Setting up an Eclipse installation for smooth upgrades

I’m going to admit that I like Eclipse. Maybe it’s an quirk of fate because it was the first well-featured modern IDE that I used, or maybe I just think the same way that the Eclipse guys and gals do. Whatever the reason I’ve invested quite a bit of time and effort understanding how Eclipse works and getting the most out of Eclipse. I’ve tried IntelliJ IDEA and I haven’t found it anywhere as nice to use as Eclipse. Most of my cow-orkers give me grief about it, oh well maybe I’ll try version 4.0 to see if CVS integration actually works.
Now, onto the real topic. Eclipse does have some interesting features in the way that the internal structure of the download is set up by default. What this means is that there is a lot of intermingling between the core libraries for Eclipse, the extra plugins that are installed by the developer, the configuration and customisation information and the workspace. So when upgrading Eclipse, you have the choice of trying to find out what bits have been changed, or just dumping the new version on top of the old version. After seeing the pain and suffering of Jason when he was doing this, I decided to find a better way.
To get the most out of Eclipse and the least pain for developers the best way to handle the setup is to partition all those components as best as Eclipse will let you. What follows is a process to follow during initial installation, and then for each upgrade.
Good luck !
This process works for me, it might not work for you.
If you trash your installation, your wife leaves you, your computer explodes or your camel gets fleas then it’s not my problem, don’t complain to me about it. When in doubt, make a backup. And even when you’re not in doubt make a backup. You have been warned.

NB: This process is for Windows, and it has worked under Windows 2k and XP. Anybody using a Unix variant should be smart enough to convert it to their needs. If you’re not, then re-install Windows.

Installation

To separate the directories that are used by Eclipse, create the following directories.
Step 1: Create the directories
c:\eclipse (unpack Eclipse zip file to here)
c:\eclipse_local (this will hold “local” plugins)
c:\eclipse_work (this holds the metadata directory)
Step 2: Create the link to the local plugins
To get Eclipse to notice the eclipse_local directory, create a file (and the associated subdirectory shown below). You’ll need to create this directory (or copy it from an old version) each time you upgrade as the Eclipse root directory is freshly created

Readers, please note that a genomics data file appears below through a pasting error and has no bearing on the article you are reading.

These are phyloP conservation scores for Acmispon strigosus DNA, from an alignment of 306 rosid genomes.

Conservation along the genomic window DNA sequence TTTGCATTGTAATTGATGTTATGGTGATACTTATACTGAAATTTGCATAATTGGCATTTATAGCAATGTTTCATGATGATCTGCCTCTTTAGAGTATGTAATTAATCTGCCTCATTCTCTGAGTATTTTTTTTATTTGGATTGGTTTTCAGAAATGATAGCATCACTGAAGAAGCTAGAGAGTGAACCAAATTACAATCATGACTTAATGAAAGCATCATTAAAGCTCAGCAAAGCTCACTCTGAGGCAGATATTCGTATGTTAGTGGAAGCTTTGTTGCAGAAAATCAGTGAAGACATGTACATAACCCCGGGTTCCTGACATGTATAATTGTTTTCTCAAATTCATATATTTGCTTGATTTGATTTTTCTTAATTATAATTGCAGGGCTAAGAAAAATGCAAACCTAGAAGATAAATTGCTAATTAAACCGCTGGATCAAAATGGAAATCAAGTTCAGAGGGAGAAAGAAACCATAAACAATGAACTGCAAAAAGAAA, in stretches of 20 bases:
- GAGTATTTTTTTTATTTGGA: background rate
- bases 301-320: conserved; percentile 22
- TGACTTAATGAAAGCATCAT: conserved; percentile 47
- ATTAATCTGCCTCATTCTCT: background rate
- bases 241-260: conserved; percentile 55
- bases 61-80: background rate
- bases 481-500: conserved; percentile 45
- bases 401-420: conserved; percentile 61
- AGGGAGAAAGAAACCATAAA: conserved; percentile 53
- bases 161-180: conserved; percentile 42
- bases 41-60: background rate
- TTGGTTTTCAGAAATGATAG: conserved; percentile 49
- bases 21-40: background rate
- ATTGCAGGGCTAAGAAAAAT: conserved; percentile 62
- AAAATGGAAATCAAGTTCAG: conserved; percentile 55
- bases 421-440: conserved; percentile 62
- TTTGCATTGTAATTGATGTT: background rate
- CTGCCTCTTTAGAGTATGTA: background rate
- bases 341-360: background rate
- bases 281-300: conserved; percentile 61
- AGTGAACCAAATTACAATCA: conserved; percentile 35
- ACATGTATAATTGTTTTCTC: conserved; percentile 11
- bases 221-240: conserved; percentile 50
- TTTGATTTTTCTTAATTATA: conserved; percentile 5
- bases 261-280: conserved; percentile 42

c:\eclipse\links\.link containing the following single line: path=c:\\eclipse_local
Now, create the directories:
c:\eclipse_local\eclipse\features (this will hold local features)
c:\eclipse_local\eclipse\plugins (this will hold local plugins)
This is where to put the “non-core” Eclipse plugins (and features). These are the plugins that are added to your environment for development that are supplementary to what Eclipse provides. Currently I have things like checkstyle, profiler, dbedit and simian in my local plugins and nothing in my local features.
Step 3: Create the runtime shortcut
The final step is to create a shortcut for Eclipse to use the c:\eclipse_work directory. This is very important, or you will lose all your key shortcuts, and any other customisation that you make when you upgrade.
The shortcut information should have in the “Target:” field the following C:\eclipse\eclipse.exe -data c:\eclipse_work Pay attention to the “-data” option in the target. Now run Eclipse using this shortcut.
These three steps only need to be done once. It’s a bit of setup, but well worth it in the end.

Upgrading

This is where all the separation of directories pays off. I have been upgrading Eclipse from a nasty 2.1 installation to the current 3.0 M7 with minimal hassles. The sorts of things that have caused grief has been the changes in plugin compatibility (which means just upgrading the local plugins) and compatibility with the keybindings which seemed to change every second Milestone build. Yes, it was a hassle redoing my Emacs keybindings every 2 versions, but hopefully that will be fixed soon. I noticed that later releases allow the export and import of keybindings which will help.